Why Does My Charcoal BBQ Smoke So Much?
A BBQ should be smoking whilst the food cooks. However, large amounts of smoke can affect the cooking process, while also creating an unpleasant smell. Fortunately, this issue is fairly easy to get under control.
When a charcoal BBQ is smoking a lot, it is often due to an abundance of ash being left under the grill. This may also be caused by grease on the grates or improper circulation of air. If your BBQ is smoking and then going out, using more firelighters to correctly ignite the charcoal can help.
This article explores these solutions in detail, so you can prevent your BBQ from smoking excessively. We also identify the issues caused by extreme amounts of smoke.
Why Your Charcoal BBQ Is Smoking So Much
Understanding why your BBQ is smoking excessively can help greatly with prevention. Let’s take a look at the causes and provide an explanation for each.
Ash Under The Grill
After the charcoal is finished burning, ash is left behind. If not removed, a layer can begin to form on the bottom of your BBQ. This layer can block air from entering. Without a suitable airflow coming from beneath, smoke can begin to accumulate rather quickly. In addition, it can stop the BBQ from reaching a suitable temperature.
The leftover ash is likely to contain levels of oil and fat, most of which will come from the food cooked previously. When you next fire up the BBQ, these oils and fats can burn, causing more smoke. This is particularly prevalent if you BBQ irregularly, as it gives these substances time to deteriorate and harder. It is likely, that you may also notice a terrible smell in this instance.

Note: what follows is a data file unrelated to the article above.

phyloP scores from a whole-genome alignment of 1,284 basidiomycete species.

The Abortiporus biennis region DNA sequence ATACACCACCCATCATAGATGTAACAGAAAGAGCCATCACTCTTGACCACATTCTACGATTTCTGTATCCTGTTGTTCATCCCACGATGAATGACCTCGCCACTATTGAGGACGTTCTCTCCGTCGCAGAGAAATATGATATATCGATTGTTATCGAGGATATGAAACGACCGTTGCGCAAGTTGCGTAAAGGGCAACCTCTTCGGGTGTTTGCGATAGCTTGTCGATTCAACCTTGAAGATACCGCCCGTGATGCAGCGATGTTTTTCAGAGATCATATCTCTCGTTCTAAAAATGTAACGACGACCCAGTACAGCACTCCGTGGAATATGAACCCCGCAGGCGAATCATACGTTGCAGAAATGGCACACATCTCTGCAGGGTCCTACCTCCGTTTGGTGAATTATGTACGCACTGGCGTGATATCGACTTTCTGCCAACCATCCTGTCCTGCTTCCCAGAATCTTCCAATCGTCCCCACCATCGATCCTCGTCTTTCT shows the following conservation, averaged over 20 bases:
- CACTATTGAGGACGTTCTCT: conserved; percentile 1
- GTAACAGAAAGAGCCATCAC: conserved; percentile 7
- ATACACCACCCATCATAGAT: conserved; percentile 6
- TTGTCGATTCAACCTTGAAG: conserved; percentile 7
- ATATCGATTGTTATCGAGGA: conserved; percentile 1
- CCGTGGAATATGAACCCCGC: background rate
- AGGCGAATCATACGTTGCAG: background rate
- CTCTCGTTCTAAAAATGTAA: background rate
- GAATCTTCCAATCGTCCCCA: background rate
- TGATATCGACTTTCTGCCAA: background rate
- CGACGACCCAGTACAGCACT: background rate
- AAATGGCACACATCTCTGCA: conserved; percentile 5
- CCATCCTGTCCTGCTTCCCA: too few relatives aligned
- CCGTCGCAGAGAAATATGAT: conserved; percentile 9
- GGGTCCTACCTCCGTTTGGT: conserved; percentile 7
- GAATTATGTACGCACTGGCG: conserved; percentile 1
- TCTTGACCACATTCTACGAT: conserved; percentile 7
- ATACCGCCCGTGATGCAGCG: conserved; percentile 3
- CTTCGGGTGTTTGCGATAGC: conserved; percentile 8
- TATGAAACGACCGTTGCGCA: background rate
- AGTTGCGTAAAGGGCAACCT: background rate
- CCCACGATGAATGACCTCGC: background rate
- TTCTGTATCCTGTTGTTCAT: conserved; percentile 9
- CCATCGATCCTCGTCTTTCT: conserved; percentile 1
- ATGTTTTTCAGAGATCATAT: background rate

Grease On The Grates
As you cook food on a BBQ, grease is often left on the grill grates. When you start your next cooking session, this grease can ignite and cause smoke. If the grease becomes firm, this increased amount of smoke can be apparent for long periods of time. For those who cook with their grill close to the flames below, smoke can start to billow almost immediately.
This is another issue that can be identified with your nose, as the odour from burnt grease is far from pleasant. The older the grease, the worse the smell tends to be. Smoke caused by this issue is typically black, giving you an immediate indication that something is wrong.
Improper Air Circulation
The air supply is crucial to any fire. If your BBQ is starved of a stable airflow, smoke can quickly start to accumulate. This can happen due to ash, as previously mentioned. However, closing the lid immediately after lighting your charcoal can cause the same problem. If lots of smoke becomes visible and you notice that your charcoal is no longer alight, improper air circulation is likely the source.
How To Stop Your Charcoal BBQ Smoking So Much
Now that we’ve established why your BBQ is smoking so much, it’s time to find a fix. Here are a few methods you can use to keep smoke at an appropriate level.
Cleaning CarefullyMost people know the importance of cleaning your grill grates, however, a quick scrub after a cooking session isn’t enough. To clean the fat and grease from your grates, start by removing them from the BBQ. Without doing this, the bottom of the grate will likely still contain unwanted residue. There are a few different cleaning substances you can use, but soapy warm water will do just fine. Correct cleaning of your grates should consist of:
- Scrubbing the grate to remove large amounts of grease.
- Leaving it in a soapy water solution for 1 hour.